Some people are concerned about starch "dust" getting into their sewing machine works. I have a Bernina 1230 and this has not been a problem for me.

    Experiment to see if you need to loosen your satin stitch too. (This means increasing stitch length slightly.) I have not found this to be necessary with the starched background. Another option for loosening the satin stitch is to go around each applique twice, first with a slightly narrower stitch and then again with a slightly wider stitch. Makes for a very full edge. I tried this, but felt it made the edge too stiff for the thread that I usually use, plus it doubled the stitching time!
    Last edited by Prism99; 12-03-2011 at 09:47 AM.

  17. #17
    Member CoolJulUtah's Avatar
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    Well it sounds like I need to use stabilizer and/or starch in the future! Thanks for all of your help! I knew you guys would be there for me!

  18. #18
    Super Member LivelyLady's Avatar
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    Even when I doing satin or the blanket stitch on fusible applique, I always use a stabilizer......usually coffee filters.
    When you sleep under a quilt, you sleep under a blanket of love.

  19. #19
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    I read this instruction in a book about machine satin stitch applique and it has worked for me. Apply Wonder Under to the back of your applique. Leave the paper on while you do your satin stitching. After the stitching is finished, when you are in the sandwiching part of your quilt, then pull the paper off and let the light adhesive from the Wonder Under help with your basting. The Wonder Under keeps the fabric from stretching, and the paper makes the quiding of the fabric around the curves, etc. go marvelously easy. I haven't had one bit of a problem since I started using this instruction and I have been doing some very intricate curvy details.

  20. #20
    Super Member patchsamkim's Avatar
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    When I do blanket stitch applique, just the fusible is enough stabilizer, but when doing satin stitch, I always use additional stabilizer. Because of the stitches being so close together, it draws in the fabric. You may be able to steam your block flat, depending on just how wavy it is.

  21. #21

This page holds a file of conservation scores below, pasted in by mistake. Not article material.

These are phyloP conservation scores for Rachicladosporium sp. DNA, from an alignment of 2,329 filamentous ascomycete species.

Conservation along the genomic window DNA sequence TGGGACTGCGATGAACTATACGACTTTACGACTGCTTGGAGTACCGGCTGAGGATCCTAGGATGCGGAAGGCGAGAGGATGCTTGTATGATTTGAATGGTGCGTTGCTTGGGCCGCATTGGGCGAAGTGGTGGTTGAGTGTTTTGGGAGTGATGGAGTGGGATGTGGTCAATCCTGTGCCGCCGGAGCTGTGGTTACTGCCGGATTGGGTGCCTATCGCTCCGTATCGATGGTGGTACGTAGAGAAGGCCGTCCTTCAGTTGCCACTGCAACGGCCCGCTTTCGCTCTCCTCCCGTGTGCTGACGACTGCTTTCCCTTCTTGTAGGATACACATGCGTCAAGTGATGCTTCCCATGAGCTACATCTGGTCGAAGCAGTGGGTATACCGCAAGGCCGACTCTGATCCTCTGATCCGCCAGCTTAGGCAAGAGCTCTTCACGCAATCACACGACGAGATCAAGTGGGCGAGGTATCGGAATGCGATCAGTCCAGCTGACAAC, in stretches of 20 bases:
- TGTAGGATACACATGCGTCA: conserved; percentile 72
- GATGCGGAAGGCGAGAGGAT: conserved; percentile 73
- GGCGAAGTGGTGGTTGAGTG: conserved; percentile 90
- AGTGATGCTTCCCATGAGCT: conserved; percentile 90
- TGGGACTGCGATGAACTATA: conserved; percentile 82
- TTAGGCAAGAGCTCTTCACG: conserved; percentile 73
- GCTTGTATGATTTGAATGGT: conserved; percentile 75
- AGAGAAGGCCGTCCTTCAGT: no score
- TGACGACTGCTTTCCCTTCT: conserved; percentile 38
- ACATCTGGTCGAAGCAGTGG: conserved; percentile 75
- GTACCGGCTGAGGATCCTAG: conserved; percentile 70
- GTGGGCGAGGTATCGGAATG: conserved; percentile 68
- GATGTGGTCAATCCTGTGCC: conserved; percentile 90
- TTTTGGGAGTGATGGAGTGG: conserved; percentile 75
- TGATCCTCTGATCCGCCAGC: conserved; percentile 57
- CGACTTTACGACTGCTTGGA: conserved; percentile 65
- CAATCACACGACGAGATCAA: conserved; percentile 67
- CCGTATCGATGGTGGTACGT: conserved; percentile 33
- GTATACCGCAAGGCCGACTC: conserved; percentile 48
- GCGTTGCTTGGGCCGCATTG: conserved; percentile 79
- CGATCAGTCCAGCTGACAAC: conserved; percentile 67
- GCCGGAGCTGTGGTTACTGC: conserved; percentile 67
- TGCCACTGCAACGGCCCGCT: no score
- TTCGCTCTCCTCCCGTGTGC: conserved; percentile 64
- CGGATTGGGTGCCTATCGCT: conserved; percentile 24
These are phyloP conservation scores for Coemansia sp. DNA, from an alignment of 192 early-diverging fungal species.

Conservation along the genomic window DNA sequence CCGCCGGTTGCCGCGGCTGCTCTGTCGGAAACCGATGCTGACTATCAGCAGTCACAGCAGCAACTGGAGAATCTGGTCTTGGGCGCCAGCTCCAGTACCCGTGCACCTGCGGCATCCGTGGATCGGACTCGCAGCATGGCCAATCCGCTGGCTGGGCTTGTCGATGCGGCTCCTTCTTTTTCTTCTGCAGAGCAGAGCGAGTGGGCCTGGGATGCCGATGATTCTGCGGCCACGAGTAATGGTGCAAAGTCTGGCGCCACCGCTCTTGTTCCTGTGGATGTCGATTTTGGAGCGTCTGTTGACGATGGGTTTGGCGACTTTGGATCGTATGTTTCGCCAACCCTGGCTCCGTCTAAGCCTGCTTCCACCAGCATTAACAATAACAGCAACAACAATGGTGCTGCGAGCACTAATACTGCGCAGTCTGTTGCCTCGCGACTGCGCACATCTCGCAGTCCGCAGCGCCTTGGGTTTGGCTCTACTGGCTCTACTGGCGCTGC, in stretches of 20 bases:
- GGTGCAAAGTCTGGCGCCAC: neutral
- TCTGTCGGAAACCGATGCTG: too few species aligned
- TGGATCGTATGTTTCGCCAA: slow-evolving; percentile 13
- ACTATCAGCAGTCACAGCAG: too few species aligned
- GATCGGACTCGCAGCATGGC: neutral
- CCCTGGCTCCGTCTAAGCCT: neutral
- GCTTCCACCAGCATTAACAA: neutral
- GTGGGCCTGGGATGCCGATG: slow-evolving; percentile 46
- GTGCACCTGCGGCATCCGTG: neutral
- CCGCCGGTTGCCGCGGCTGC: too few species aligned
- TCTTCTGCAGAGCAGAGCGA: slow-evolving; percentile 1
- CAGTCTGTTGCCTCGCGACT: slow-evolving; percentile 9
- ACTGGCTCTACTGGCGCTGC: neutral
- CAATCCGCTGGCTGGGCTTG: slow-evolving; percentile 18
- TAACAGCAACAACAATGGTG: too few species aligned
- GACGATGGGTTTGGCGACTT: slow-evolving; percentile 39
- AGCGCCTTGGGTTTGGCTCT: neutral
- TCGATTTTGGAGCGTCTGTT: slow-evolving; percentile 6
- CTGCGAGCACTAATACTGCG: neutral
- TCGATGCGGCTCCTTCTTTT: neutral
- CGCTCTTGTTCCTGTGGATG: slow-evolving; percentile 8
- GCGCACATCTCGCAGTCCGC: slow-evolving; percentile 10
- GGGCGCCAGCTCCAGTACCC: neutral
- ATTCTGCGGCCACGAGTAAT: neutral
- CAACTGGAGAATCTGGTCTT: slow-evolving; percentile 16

Super Member franc36's Avatar
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    For satin stitch or for blanket stitch applique, I use Stitch & Ditch Heirloom. It is a tear away-wash away paper stabelizer. It is very easy to tear away. I have a Bernina and this has always worked well for me.

  22. #22
    Power Poster ann clare's Avatar
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    Very helpful information here. Thanks for posting.
    What I make with my hands, I give with my heart.

  23. #23
    Senior Member Kath12's Avatar
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    I usually use spray starch on both sides of the base fabric. I also loosen the upper tension and check the settings (stitch length, width, and tension) on a sample first. You can use a stabilizer on the underside and I do on intricate applique but a lot of the time the spray starch does the trick.
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  24. #24
    Senior Member RUSewing's Avatar
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    Although I use Heat and Bond Lite, I use a tear-a-way stabilizer when using a satin stitch. For years, I've had no problems by using this technique.
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  25. #25
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    The problem you decribe is what keeps many from using the satin stitch. Chances are that nothing is going to smooth it out now, how much did you do and can you pick it out?
    With a satin stitch you need to loosen your tension slightly. Still need to use sablizer even if you use heat and bond because the outside edge of the stitch is hitting plain unbacked fabric hense the ripple. I like heat and bond LITE or steam a seam for most fused projects. always test on scraps.